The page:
I want to call attention to two movies, one very recent and one recent to last year, each quite well-done in its own way, and each of interest (in its way) to Pagans: both of which have a perspective (one implicit, and one explicit) that might be judged “Shamanic.” Last year’s Letters from the Big Man manages to be a wonderful “Pagan” movie that focuses the viewer’s attention upon Nature as a source of healing, a place of grounding, and an inspiration towards earth-oriented spirituality (sounds pretty Pagan, right?)
The film follows a young woman in recovery from a bad romantic break-up, as she retreats into the wilderness. In the best manner of Thoreau, she leaves behind “civilization” to undergo that rejuvenation of spirit only attainable in the Great Outdoors (as any Pagan who has ever taken off for a summer gathering knows). Here, incredibly, she begins to form a relationship with none other than the Sasquatch- the “Big Man” of the title. This becomes a fascinating process, as the Sasquatch represents a sort-of natural “guru,” the Yoda of the great northern Wild. A being formed of, and comprising, the tranquility and the ancientness of forests, Sasquatch turns into the woman’s spiritual mentor, drawing her deeper and deeper into the transcendence of nature, in a process that has overtones of answering a religious calling; when we last see her, she has abandoned “society” altogether, hiking deeper and deeper into unspoiled woods in response to the “Big Man’s” call. The movie (gentle and wonderful) is a paean to the soothing quality and healing powers of Nature; its shots of the outdoors are magnificent; it treats the natural world as a kind of temple and sacred home to humans- an orientation that I expect Pagans will appreciate very much. In the inspiration of the woman’s consciousness to a spiritual awakening, achieved through her responsiveness to the Call of Nature expressed by the Dalai Lama-like Bigfoot- the movie realizes a point-of-view that I would describe as “Shamanic.”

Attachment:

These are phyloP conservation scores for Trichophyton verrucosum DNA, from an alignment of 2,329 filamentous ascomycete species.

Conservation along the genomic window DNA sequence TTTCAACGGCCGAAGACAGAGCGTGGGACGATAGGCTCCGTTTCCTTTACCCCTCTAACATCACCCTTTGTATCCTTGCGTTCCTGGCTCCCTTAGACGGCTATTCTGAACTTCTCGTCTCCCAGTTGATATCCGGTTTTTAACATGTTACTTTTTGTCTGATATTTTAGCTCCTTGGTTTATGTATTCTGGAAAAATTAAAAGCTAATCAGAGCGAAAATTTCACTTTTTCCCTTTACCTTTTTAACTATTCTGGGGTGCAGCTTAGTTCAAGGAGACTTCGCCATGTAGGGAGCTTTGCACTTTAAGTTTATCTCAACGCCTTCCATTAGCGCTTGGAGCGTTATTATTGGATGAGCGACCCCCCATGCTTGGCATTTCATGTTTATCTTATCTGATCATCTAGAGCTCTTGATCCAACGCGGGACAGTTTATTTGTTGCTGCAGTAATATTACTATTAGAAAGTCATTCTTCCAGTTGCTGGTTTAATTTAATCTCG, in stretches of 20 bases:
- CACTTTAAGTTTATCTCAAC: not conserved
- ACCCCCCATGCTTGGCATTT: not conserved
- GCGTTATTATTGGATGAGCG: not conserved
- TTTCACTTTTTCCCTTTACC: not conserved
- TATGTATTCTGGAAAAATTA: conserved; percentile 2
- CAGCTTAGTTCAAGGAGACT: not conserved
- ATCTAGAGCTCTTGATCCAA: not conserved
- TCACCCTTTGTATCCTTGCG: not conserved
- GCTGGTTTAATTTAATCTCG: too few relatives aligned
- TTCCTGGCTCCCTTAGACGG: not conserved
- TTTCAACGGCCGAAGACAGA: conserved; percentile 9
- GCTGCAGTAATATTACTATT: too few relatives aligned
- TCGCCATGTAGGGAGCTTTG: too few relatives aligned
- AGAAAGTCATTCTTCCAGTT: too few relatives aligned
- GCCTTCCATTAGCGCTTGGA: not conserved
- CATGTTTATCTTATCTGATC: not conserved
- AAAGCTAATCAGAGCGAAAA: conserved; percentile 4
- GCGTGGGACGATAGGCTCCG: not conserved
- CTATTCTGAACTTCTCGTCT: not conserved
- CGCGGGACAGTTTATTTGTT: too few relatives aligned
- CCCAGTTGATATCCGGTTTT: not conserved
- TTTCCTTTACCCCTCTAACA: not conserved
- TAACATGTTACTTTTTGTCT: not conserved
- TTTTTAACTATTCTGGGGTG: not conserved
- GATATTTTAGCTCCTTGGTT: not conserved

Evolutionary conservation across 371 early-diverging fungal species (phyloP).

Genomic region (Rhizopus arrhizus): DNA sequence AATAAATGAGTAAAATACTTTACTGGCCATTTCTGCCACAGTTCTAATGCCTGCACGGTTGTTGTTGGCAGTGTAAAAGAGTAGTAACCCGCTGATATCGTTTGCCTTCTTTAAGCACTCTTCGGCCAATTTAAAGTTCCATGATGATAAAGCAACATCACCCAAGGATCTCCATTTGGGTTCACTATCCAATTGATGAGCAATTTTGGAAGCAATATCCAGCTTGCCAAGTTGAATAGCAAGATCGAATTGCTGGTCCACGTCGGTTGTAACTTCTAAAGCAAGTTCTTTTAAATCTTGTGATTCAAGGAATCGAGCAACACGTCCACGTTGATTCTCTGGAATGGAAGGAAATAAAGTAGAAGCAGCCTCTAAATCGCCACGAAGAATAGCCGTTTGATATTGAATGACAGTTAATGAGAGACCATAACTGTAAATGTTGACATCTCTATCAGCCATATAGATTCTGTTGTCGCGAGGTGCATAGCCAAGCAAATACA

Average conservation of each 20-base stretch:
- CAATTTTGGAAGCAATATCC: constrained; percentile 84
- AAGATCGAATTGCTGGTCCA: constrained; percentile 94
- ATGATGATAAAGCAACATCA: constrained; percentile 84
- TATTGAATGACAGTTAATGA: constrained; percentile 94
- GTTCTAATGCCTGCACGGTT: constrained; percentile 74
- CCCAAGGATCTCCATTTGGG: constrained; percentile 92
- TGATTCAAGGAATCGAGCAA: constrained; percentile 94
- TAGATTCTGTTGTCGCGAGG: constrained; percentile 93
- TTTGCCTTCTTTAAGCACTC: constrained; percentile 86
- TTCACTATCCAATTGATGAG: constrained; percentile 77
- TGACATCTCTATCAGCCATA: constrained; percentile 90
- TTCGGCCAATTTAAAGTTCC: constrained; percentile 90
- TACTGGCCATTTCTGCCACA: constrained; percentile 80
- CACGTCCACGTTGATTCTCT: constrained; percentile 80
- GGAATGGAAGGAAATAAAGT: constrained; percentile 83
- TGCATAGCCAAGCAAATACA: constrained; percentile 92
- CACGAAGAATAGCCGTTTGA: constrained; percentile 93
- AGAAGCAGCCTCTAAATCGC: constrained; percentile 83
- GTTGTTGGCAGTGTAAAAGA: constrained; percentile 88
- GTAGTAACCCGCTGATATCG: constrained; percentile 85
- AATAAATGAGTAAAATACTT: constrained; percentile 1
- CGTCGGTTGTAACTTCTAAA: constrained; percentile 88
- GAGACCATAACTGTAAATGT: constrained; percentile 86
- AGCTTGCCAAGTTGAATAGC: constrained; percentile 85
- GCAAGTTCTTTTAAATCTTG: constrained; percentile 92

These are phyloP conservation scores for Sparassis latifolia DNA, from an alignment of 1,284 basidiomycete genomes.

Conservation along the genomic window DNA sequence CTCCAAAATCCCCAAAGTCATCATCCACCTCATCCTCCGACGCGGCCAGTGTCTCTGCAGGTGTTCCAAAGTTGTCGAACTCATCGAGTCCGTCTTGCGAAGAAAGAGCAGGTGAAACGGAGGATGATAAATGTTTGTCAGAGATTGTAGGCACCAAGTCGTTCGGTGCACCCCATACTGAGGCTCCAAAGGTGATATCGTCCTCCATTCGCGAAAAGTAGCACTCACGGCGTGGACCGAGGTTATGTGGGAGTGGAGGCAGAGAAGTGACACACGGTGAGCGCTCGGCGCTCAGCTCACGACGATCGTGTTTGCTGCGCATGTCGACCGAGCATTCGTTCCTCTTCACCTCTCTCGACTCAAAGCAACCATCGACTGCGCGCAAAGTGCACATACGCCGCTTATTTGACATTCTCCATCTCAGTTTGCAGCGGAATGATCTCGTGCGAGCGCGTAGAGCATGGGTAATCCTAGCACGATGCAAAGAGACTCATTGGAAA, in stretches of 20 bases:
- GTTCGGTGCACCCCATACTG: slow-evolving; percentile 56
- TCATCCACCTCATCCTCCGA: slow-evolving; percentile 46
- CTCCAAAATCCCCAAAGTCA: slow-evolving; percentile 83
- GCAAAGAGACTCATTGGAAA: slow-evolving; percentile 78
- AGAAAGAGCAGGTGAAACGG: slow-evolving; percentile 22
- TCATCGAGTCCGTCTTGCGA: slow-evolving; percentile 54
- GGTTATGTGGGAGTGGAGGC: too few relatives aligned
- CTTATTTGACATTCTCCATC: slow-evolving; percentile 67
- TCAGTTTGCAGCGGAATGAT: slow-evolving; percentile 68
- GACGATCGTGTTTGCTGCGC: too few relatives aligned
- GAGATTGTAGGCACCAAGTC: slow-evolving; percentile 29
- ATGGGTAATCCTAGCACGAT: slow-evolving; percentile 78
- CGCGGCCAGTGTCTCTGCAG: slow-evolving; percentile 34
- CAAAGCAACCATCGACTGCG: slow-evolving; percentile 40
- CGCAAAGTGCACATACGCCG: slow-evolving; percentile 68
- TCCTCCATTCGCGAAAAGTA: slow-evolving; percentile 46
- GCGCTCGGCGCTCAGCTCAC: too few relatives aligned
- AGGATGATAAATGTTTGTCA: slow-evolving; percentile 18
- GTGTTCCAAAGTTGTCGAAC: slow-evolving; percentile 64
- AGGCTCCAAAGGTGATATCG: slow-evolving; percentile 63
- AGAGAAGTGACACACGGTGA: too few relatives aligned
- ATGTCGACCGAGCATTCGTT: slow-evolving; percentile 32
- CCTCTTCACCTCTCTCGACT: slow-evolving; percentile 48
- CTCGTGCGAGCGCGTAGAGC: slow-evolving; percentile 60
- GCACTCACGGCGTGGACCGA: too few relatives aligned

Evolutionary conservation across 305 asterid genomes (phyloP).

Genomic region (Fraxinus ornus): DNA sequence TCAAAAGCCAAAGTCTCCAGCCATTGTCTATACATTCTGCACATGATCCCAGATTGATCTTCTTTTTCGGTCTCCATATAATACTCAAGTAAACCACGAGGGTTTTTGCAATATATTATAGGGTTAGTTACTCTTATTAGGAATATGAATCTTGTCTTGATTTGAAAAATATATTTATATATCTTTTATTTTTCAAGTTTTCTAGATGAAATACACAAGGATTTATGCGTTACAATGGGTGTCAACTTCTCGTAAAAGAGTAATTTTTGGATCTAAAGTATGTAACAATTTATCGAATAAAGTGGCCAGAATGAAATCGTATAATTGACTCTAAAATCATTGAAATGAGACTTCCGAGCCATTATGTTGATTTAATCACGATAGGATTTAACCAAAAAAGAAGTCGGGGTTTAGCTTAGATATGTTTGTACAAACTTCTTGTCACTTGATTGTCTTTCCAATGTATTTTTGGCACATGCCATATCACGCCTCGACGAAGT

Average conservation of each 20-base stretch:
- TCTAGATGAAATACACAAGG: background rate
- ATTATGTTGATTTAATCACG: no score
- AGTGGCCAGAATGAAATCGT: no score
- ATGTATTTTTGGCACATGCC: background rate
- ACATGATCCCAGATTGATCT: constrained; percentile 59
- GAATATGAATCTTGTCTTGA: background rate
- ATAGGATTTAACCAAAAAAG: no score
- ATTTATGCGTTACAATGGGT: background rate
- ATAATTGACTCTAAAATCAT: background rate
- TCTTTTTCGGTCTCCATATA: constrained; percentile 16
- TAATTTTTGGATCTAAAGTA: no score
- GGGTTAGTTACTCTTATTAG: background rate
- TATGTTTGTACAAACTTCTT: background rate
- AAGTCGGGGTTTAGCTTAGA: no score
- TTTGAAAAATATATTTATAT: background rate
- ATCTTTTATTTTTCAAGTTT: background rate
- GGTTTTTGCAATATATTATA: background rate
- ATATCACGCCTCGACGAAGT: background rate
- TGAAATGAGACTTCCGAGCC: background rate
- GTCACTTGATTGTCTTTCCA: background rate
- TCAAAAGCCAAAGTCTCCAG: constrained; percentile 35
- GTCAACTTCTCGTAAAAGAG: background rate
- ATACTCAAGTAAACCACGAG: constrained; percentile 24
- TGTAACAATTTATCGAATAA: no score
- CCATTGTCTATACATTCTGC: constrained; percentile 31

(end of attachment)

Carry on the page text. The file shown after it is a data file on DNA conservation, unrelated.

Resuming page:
“Shamanism” (this time, in quotes) is a significant feature in the more recent Serving Up Richard (quote line: You Are What You Eat). Here we are introduced to a somewhat eccentric couple, incongruously living in sunny suburban California, but cosmopolitan enough to have traveled extensively in South America, and worldly enough to have adopted and maintain certain practices of various native tribes to which they have been introduced. Long and short, these White Folks have assumed what they call a Shamanic Lifestyle and Spirituality: but not really “Shamanic,” as in “Shaman,” as in what I expect most Pagans would identify as “Shamanic”: meaning, a Life of Unity and Oneness, derived through the metaphysical guide of Nature. No (no), these “Shamans” are the sort (wait for it) who see Shamanism best expressed through the (wait for it; you knew it was coming) Ritual-Sacrifice and Cannibalization of other humans.
Cue Richard, a forceful, resourceful, and sexy man, who enters the picture to be kidnapped and held captive in a cage in their living room, while they prepare him as their Sacrificial Victim.
The film is meant to be the darkest of comedies (and is it ever), and is actually well-done: a sort-of charmless Addams’ Family or a very macabre Munsters, if you can imagine a Cannibal comedy. (At best, I figure the film maybe wants to be an indictment of meat-eatinging.) The thing is, there are enough “call-outs” to for-real Shamanic practice- smudging with herbs, a meditation rattle- to create a surreal universe in which sure, the folks next door, should they happen to “be into” Shamanism, might well want to kidnap you, as their Ritual Human Sacrifice (a subject that came up in The Wild Hunt, back in Lammas) But, for real- tell me, what genuine Shamanic Traditions do you know of, that require kidnapping a handsome man, imprisoning him against his will (sometimes shackled, sometimes blindfolded), torturing him mentally and physically, to the extent of forcing him to succumb to cannibalism, prior to sacrificing him to your Shamanic Gods? Anybody out there ever heard of such a thing before?
Both movies are very well-done, worthy of consideration, and both deal with subjects in accord with Paganism (specifically, the more Nature-driven, Shamanic forms of Paganism). But the two could not arrive at more dramatically different conclusions: the one sees the inspiration of Nature as a Holy calling; the other, tribal Shamanism as a potentially corrupting and murderous thing.